Southern blues-rock phenoms Marcus King Band have just one show in Michigan

BAY CITY, MI — Delta blues revivalism, a Memphis soul motif, and Southern-fried psychedelic rock are the three pillars of the Marcus King Band's sound. At just 19, their namesake leader is something of a guitar virtuoso belying his age.

Come Wednesday, June 15, the sextet is bringing their torrid and groove-laden sound to Bay City with a performance at BeMo's Bar, 701 S. Madison Ave. The group is on tour from their native Greenville, South Carolina, in support of debut LP "Soul Insight," released in October on Evil Teen Records, founded by Allman Brothers Band and Gov't Mule guitarist Warren Haynes. On, the 12-song album has a perfect five-star rating across 21 user reviews, a remarkable feat.

The band's stop in Bay City is one of 25 dates on the tour throughout the Midwest, South and East Coast and their only one in Michigan. Having opened for the likes of Foo Fighters, Gov't Mule, and Johnny Winter, this is their first headlining tour of this scale.

Apart from being a phenom on the six-string — oft compared to the likes of Gregg Allman and Derek Trucks — King is also making waves for his songwriting craft and evocative voice, a supple, raspy tenor similar to that of Ray LaMontagne.

King took a few minutes to speak with The Times about his music and what BeMo's attendees can expect from his band's performance.

MLive: How'd you get your start as a musician?

Marcus King: My family all played, so I was always surrounded by it when was really young. I was always banging around on something since I remember. At about 7 or 8 is the time I really got serious about it. I was more concerned with the drums, but as I got a little bit older, the guitar slowly turned into my main focus and my main way to express myself musically. I started gigging with my dad full-time when I was about 8. Later, around 13 or 14, I started singing. I just wanted another dimension to my expressive capabilities musically.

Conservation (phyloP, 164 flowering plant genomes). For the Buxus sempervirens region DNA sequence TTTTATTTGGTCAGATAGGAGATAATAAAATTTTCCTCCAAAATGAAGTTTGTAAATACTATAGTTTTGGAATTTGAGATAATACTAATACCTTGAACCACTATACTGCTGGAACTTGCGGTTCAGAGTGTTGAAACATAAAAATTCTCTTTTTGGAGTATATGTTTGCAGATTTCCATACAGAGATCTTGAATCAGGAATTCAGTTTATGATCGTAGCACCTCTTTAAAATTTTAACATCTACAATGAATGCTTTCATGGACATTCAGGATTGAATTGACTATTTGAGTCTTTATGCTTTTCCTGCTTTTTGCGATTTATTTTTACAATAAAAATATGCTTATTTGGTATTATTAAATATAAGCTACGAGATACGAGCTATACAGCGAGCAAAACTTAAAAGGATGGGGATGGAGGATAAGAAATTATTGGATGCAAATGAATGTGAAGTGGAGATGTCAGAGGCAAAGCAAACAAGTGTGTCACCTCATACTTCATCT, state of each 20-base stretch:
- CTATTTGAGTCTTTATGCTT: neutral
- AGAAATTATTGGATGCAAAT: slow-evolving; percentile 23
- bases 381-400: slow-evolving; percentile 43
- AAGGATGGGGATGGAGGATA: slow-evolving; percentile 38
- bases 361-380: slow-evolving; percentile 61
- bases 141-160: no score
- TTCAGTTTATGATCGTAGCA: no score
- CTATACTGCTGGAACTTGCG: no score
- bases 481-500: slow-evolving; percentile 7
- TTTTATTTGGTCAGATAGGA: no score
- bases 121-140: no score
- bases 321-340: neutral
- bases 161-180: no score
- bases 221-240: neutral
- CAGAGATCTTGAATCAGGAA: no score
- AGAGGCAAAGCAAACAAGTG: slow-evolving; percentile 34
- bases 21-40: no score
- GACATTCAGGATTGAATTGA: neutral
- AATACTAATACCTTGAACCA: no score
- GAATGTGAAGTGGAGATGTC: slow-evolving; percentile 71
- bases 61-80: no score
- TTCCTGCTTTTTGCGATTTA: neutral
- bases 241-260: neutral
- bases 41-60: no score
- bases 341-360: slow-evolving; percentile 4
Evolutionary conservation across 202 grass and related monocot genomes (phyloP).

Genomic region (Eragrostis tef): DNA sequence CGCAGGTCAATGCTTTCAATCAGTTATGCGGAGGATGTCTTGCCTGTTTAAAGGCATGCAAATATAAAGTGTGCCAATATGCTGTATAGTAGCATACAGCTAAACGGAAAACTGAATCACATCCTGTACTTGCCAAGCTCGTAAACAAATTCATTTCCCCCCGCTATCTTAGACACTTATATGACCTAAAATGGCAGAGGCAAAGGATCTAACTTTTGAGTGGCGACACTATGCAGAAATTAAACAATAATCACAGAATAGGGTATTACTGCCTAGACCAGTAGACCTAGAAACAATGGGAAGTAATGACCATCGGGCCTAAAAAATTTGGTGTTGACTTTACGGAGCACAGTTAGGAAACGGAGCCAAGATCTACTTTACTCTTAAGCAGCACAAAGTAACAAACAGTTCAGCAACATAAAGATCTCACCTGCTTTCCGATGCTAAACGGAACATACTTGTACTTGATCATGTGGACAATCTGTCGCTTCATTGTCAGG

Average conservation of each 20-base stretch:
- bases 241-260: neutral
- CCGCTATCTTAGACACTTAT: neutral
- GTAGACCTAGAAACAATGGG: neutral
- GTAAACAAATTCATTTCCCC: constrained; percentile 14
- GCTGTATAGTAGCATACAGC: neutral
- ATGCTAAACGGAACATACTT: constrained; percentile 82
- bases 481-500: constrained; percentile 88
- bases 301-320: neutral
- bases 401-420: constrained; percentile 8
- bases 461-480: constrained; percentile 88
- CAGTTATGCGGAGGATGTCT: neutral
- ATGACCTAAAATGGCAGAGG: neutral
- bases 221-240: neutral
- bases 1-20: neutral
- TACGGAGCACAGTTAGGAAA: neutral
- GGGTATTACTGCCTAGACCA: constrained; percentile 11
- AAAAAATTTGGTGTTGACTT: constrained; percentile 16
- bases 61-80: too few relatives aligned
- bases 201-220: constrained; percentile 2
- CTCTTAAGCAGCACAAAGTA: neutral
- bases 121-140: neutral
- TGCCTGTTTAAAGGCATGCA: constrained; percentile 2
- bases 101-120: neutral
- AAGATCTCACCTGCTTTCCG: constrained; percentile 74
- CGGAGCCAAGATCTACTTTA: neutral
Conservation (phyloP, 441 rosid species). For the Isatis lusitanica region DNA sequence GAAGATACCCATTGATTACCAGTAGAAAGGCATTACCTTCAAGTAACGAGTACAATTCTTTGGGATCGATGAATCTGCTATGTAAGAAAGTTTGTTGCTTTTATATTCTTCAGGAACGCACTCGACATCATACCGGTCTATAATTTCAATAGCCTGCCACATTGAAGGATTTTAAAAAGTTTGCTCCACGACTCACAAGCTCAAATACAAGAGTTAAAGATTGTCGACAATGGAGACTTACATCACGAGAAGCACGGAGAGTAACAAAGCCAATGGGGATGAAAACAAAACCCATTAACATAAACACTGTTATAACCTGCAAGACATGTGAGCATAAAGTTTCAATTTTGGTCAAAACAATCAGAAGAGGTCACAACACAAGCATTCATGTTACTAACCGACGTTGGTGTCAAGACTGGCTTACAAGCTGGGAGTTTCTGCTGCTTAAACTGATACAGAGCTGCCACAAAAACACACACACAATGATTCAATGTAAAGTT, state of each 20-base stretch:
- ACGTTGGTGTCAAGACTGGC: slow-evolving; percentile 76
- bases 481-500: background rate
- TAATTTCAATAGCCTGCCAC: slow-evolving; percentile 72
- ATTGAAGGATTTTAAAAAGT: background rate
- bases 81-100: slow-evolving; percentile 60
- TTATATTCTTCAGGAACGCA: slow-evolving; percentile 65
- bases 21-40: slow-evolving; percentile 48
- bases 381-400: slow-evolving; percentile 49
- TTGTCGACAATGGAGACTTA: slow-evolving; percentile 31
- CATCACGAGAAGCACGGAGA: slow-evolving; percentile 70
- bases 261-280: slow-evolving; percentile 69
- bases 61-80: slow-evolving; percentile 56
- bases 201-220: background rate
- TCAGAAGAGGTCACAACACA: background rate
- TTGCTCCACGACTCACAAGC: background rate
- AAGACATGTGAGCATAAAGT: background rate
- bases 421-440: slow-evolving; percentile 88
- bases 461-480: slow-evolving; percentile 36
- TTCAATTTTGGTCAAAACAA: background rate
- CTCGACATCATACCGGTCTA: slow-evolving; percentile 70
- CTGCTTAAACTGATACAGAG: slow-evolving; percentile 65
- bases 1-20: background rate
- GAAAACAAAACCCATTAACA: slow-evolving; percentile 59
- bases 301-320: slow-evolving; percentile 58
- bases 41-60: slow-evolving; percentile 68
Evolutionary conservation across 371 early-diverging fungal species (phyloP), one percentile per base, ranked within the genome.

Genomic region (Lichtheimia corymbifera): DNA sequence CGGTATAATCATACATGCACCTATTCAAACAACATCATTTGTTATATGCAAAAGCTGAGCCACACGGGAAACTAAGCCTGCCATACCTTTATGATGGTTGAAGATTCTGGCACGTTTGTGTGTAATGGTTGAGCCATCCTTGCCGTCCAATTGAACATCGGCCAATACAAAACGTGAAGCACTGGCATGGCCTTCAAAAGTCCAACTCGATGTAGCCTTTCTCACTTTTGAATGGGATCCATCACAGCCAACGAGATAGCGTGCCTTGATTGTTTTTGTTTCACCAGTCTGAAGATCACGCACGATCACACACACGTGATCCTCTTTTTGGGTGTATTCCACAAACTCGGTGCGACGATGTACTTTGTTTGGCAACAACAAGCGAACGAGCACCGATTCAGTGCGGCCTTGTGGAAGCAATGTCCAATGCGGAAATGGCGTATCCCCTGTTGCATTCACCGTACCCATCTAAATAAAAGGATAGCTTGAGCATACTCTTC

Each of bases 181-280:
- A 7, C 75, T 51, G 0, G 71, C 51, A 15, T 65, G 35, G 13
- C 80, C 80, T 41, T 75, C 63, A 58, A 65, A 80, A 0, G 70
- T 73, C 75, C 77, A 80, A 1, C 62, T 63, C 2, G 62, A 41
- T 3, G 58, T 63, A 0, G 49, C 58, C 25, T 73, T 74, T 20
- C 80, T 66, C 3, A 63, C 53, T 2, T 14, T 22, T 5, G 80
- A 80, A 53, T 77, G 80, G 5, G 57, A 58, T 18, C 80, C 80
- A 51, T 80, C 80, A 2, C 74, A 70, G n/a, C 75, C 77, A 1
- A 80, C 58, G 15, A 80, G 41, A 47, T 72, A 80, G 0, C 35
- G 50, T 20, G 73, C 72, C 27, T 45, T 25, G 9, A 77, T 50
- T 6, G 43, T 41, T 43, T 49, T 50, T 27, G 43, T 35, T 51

MLive: Being from the South, were the bluesman like Son House and Charlie Patton much of an influence on you?

MK: My father was always really big into the blues. He was turning me onto all the kings, Robert Johnson and stuff like that. My granddad turned me on to Willie Nelson and George Jones and that's where a lot of my songwriting comes from, those good, old storytelling songs. I still listen to that stuff and I love it. I started listening to jazz when I got to middle school, high school age. I was really heavy into that for a while, and still am. Miles Davis, John Coltrane set that stuff in motion for me.

MLive: What sources do you pull from in your songwriting?

MK: Recently, I've been writing more of those storyteller tunes, from more of a third-person point of view. For the most part, it's all from a very personal place. Writing has always been a very personal thing for me. It came from a place of hurt and the deeper crevices of my mind that I could pull from.

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